Deliveroo’s green backpack delivery men soon to be absent from the Spanish streets? The British group announced Friday that it was planning to leave Spain, which will force home meal applications from August 12 to pay their delivery people.
“Deliveroo announces today its intention to carry out a consultation among its employees on the cessation of its operations in Spain,” the company said in a statement.
A reform of the labor code
This announcement comes at a time when Spain became in mid-May the first European country to legislate on the status of these delivery men with often very precarious working conditions, whose number has continued to increase in recent years in the streets of large cities, driven by companies like Deliveroo, UberEats or Glovo.
The left-wing government reformed the labor code in order to automatically give the status of employees to delivery men, until now considered to be self-employed. Companies will now have to pay social security contributions so that their delivery people can benefit from social protection. Madrid has given companies three months to comply with the reform, a deadline that expires on August 12.
“If it is necessary to respect labor law, they are not interested in continuing to operate here”
The new legislation “is not the reason for which Deliveroo took this decision”, which is based on a “purely economic” reason, however declared a spokesperson for the company, assuring that the company had “the financial capacity to support the hiring of delivery people ”. But, “our position from the start is that (the law) is not adapted to market conditions and working conditions,” he said.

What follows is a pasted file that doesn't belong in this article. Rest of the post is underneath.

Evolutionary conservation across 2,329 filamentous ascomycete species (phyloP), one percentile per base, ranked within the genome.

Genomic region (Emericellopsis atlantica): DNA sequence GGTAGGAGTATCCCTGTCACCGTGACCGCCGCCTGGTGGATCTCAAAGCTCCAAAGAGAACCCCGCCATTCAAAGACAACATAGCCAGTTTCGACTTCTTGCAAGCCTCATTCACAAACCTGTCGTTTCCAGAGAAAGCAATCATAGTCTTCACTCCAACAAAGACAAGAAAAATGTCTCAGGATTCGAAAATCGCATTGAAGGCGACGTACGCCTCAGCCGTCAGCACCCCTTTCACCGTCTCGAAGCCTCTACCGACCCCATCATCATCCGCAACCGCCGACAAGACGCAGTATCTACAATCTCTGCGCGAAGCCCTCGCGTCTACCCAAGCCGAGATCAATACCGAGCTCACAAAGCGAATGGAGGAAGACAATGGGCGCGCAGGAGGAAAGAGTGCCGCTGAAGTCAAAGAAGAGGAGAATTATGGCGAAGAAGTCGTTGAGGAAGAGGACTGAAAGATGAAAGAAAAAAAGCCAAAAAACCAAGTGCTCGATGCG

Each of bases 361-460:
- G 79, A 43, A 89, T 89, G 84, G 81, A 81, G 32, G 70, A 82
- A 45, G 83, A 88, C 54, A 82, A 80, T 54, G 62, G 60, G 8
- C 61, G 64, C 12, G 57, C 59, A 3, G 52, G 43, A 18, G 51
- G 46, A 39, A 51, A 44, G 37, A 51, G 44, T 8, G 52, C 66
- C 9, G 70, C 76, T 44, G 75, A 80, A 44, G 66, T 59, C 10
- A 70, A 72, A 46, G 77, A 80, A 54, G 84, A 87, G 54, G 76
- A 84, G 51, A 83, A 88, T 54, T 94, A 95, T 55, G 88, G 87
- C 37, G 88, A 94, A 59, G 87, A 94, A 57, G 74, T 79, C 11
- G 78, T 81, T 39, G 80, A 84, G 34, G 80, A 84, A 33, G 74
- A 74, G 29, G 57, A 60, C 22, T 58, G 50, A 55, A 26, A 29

For the Riders X Derechos union, at the forefront of the fight for the rights of delivery people, “the message is clear: if labor rights must be respected, they are not interested in continuing to operate here,” he reacted on Twitter.
🔴 Deliveroo announces that it stops operating in Spain.
The message is clear, if they have to comply with labor legislation they are not interested in continuing to operate here.
If they do not want to comply with the Workers’ Statute, our message is very clear, close when leaving. pic.twitter.com/vB7ZSig2GE
– Riders x Rights (@ridersxderechos) July 30, 2021
“An uncertain return”
Deliveroo says in its press release that Spain weighs too little for the platform, because it “represents less than 2% of the gross value of transactions in the first half of 2021”. “To maintain a leading market position in Spain would require a very high level of investment with a very uncertain potential return in the long term which could affect the economic viability of the market for the company”, continues the company, present in 12 countries.
The objective is to “concentrate the investments and the resources of the company on the other markets in which it operates”, adds Deliveroo, which envisages that the procedure of consultation of the deliverers lasts one month from the beginning of September.
In Europe, delivery people are generally considered to be self-employed, especially in France.